On the Nature of Things
Translated by William Ellery Leonard
On the Nature of Things (De rerum natura) is a first century BC epic poem by the Roman poet and philosopher Lucretius with the goal of explaining Epicurean philosophy to a Roman audience. The poem, written in dactylic hexameter, is divided into six books, and concentrates heavily on Epicurean physics. It deals with the principles of atomism; the nature of the mind and soul; explanations of sensation and thought; the development of the world and its phenomena; and explains a variety of celestial and terrestrial phenomena. The poem grandly proclaims the reality of our role in a universe which is ruled by chance, with no interference from gods. It is a statement of personal responsibility in a world in which everyone is driven by hungers and passions with which they were born and do not understand.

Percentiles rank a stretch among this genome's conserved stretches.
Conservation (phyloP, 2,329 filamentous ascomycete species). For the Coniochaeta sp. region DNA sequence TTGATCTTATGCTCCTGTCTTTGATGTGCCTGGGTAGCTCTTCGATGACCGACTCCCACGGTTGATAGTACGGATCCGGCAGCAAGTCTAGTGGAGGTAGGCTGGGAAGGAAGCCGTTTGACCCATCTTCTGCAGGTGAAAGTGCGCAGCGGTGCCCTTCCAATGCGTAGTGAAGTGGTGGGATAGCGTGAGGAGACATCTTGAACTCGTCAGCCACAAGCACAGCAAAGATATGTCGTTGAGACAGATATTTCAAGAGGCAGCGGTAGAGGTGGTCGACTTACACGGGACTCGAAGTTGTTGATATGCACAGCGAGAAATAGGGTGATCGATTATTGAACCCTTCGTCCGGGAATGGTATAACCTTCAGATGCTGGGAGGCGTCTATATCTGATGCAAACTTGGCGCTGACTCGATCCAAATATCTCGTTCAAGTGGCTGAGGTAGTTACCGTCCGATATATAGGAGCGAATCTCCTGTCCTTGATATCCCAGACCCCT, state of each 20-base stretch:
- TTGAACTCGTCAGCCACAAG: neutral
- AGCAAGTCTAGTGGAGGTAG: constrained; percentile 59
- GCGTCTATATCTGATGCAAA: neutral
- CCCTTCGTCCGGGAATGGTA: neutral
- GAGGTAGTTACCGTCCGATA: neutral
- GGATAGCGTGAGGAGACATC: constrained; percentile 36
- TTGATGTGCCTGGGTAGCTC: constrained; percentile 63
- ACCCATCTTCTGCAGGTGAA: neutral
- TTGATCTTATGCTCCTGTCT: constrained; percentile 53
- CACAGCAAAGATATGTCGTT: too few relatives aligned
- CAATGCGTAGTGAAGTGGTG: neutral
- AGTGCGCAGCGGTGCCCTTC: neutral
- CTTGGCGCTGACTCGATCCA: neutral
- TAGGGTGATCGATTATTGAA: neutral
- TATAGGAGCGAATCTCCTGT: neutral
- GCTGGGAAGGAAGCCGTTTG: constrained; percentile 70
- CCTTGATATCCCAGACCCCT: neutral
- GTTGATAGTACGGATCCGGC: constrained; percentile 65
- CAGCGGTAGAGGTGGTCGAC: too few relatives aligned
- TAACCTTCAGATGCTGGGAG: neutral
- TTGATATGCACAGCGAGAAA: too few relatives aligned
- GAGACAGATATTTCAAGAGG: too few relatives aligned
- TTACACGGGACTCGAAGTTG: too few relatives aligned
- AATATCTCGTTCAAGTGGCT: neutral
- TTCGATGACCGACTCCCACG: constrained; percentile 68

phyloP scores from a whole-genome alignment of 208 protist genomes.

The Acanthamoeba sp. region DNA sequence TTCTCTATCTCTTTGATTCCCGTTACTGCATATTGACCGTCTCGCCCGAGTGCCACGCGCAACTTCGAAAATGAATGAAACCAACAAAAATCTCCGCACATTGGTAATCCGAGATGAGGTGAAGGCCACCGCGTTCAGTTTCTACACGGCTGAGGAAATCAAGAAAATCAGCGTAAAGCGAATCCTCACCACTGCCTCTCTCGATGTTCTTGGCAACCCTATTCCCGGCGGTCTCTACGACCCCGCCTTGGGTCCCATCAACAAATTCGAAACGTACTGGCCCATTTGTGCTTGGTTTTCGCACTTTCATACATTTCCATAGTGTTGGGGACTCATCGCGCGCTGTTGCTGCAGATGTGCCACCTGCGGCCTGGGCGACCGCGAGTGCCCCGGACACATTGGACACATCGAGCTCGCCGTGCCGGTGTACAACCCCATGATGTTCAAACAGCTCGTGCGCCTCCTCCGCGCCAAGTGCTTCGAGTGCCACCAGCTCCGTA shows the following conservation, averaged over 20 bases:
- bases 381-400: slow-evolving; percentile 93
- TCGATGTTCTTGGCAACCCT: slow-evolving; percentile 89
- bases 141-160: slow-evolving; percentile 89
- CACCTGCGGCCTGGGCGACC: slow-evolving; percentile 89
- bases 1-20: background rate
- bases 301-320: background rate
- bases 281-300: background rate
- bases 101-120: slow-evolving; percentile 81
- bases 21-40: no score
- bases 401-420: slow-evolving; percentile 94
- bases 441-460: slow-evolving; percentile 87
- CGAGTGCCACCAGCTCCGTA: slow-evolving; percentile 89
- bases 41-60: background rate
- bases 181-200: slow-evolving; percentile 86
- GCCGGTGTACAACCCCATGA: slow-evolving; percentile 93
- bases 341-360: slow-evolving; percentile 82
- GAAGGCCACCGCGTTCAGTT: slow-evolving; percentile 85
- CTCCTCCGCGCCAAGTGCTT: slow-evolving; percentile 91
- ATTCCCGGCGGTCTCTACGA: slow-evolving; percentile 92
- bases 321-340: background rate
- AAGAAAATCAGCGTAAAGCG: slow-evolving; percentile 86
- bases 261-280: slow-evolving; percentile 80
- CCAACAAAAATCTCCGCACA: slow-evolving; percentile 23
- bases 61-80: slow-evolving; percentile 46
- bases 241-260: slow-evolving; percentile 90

Excerpted from Wikipedia, the free encyclopedia.
, or download in
Title: On the Nature of Things
Author: Titus Lucretius Carus
The Literary Tourist 2008 US$ 36.00 253 pages
Prayers and Promises for Worried Parents 2013 US$ 10.99 224 pages
- Academic > Literature > Literature > Collections of general literature > Wit and humor > By region or country > Lucretius Carus, Titus
- Academic > Literature > Collections of general literature > Wit and humor > By region or country
- Academic > Literature > Classical literature > Roman literature > Individual authors Including:
- Academic > Languages and Linguistics > Greek philology and language
- Poetry > Ancient, Classical & Medieval